With the vocal support of Gov. John Bel Edwards, lawmakers are gearing up this spring to give Louisiana teachers a $1,000 pay raise. Assuming the measure passes, it would be the first statewide raise for teachers since 2013 and only the second since 2007, when Kathleen Blanco was still governor.
In Baton Rouge, this is a big deal, a top goal for both Democrats such as Edwards and many of the Republicans who control the Legislature.
As usual, though, Louisiana’s ambitions are dwarfed by those of Texas.
Monday, the Texas Senate unanimously passed a measure to give that state’s teachers raises of $5,000. The measure has the strong support of Republican lieutenant governor Dan Patrick and governor Greg Abbott, who declared it an emergency item in his State of the State address.
It’s not expected to face such smooth sailing in the House, and there remain disagreements over whether to include support staff, whether local districts should have flexibility and how to pay for it, just like in Louisiana. Still, the scope of the proposal is enough to highlight just how far behind the state has fallen in this key metric, and how hard it will be to eventually catch up.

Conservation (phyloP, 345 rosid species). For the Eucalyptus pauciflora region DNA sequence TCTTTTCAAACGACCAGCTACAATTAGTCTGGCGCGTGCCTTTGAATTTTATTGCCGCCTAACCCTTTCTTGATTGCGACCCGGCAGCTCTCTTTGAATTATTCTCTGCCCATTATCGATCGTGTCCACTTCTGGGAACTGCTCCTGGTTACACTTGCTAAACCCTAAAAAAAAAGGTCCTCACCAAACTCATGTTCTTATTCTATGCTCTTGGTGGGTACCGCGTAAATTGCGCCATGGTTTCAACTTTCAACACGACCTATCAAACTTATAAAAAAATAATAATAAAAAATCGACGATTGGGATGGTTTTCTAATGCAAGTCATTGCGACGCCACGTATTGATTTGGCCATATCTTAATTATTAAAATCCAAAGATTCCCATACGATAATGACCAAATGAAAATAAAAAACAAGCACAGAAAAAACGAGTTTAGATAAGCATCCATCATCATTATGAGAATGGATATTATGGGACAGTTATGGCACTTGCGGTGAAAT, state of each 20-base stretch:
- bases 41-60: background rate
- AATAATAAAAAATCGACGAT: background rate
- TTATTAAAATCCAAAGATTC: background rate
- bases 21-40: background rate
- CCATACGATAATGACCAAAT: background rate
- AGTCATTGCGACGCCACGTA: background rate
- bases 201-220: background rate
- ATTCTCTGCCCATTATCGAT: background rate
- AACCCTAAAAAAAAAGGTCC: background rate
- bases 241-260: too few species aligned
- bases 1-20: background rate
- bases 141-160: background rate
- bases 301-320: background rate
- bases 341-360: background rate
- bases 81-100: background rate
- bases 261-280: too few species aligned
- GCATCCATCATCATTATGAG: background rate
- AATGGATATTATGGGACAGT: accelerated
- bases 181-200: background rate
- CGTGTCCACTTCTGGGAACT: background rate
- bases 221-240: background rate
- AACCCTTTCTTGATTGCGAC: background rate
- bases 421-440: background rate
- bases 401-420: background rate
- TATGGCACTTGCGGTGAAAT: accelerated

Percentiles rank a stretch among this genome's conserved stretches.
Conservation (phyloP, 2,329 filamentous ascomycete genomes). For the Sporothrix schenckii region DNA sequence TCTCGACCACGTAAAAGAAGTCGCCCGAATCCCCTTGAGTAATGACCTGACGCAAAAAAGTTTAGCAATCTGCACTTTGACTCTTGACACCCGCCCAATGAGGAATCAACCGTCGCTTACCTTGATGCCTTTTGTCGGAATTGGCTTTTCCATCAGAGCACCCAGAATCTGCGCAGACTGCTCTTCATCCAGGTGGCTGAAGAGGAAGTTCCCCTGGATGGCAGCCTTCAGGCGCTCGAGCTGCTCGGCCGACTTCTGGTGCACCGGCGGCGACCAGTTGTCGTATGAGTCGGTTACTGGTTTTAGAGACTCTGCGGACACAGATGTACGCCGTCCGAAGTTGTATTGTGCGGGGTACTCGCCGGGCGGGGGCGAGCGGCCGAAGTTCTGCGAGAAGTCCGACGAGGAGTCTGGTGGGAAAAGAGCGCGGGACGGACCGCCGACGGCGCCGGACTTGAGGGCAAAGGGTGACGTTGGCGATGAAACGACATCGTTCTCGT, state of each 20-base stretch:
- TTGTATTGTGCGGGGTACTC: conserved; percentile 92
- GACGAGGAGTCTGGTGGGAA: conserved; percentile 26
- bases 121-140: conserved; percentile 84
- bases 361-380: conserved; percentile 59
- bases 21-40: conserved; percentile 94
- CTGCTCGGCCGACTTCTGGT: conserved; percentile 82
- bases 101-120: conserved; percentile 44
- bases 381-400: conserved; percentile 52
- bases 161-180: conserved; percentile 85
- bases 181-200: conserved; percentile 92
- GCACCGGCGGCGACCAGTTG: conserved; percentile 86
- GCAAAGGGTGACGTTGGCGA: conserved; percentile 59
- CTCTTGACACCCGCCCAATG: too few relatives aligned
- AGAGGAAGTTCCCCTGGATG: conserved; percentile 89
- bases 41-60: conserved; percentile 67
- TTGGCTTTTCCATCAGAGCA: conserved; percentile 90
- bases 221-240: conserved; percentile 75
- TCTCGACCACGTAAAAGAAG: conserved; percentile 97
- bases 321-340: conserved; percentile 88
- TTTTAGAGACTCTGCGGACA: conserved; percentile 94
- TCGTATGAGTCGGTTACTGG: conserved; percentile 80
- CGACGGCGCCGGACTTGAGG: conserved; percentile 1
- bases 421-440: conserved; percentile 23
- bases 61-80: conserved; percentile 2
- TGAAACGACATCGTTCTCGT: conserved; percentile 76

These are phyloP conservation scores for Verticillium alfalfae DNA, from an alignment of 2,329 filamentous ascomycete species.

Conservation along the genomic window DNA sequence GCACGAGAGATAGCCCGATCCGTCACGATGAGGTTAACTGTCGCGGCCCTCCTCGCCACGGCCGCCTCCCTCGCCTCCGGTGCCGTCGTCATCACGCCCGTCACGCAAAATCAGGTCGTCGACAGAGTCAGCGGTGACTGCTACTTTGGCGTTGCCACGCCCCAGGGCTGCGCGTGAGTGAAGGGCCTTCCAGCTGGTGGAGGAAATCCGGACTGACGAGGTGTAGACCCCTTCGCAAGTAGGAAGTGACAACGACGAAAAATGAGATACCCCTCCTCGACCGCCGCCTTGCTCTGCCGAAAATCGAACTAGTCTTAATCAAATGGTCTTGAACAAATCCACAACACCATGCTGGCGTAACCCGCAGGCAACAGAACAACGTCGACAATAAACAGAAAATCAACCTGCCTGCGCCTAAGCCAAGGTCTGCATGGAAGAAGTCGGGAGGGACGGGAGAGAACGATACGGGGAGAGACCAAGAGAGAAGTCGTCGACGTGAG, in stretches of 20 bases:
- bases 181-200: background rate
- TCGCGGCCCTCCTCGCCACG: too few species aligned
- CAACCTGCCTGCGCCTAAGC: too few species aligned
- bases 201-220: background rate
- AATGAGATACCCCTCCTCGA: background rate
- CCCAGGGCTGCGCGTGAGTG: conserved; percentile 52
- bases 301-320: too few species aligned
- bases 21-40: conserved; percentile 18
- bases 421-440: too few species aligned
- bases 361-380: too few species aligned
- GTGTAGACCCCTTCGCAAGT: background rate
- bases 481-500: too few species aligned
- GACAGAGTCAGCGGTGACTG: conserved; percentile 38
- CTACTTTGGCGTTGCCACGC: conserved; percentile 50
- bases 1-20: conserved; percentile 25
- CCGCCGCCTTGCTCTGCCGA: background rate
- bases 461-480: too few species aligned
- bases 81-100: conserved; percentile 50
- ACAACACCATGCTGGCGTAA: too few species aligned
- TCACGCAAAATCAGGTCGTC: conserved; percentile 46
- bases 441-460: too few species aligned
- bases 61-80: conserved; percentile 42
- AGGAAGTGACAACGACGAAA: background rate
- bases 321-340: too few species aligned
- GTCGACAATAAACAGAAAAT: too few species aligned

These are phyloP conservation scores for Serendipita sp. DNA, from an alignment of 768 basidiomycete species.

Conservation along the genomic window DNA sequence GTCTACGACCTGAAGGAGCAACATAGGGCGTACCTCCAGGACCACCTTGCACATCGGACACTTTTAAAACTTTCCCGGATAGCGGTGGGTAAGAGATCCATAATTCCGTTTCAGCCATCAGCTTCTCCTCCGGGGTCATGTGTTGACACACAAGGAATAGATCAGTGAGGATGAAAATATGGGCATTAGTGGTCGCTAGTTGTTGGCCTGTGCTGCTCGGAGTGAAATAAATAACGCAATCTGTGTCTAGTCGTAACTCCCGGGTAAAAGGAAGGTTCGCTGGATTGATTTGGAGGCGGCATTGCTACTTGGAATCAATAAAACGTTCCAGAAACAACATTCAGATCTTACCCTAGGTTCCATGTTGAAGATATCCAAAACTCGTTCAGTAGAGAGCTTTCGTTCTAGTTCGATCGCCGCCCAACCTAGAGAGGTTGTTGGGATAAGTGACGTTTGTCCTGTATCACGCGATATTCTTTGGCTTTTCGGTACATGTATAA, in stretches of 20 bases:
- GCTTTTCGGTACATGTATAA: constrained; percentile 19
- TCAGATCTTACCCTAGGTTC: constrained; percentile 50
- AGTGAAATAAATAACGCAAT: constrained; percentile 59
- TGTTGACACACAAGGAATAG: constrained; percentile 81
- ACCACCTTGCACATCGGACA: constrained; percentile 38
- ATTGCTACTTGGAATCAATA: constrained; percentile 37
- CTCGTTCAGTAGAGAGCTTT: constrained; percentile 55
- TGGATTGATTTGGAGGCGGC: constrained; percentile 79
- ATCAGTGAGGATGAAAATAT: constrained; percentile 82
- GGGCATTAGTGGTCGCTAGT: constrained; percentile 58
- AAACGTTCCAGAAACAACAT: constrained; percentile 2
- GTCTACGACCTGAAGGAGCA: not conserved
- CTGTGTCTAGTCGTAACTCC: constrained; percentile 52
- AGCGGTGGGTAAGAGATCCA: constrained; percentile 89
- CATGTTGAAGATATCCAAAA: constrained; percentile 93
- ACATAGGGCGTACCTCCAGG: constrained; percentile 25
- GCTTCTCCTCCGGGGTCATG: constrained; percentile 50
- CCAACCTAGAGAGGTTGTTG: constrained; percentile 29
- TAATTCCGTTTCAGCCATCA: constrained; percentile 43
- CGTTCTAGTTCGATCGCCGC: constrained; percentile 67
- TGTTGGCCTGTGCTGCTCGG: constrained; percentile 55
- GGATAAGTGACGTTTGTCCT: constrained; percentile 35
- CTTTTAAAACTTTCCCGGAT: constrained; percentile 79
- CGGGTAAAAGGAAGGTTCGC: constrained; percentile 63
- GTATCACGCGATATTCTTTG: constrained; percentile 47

The 2007 pay raise brought Louisiana teachers up to the Southern average, which is the goal once again. Yet other Southern states are also looking at increases or have recently passed them, according to a roundup by the Advocate’s Will Sentell.
As for Texas, that state’s median teacher salary last year was already $56,536, according to a USA Today report. Louisiana’s was $48,307.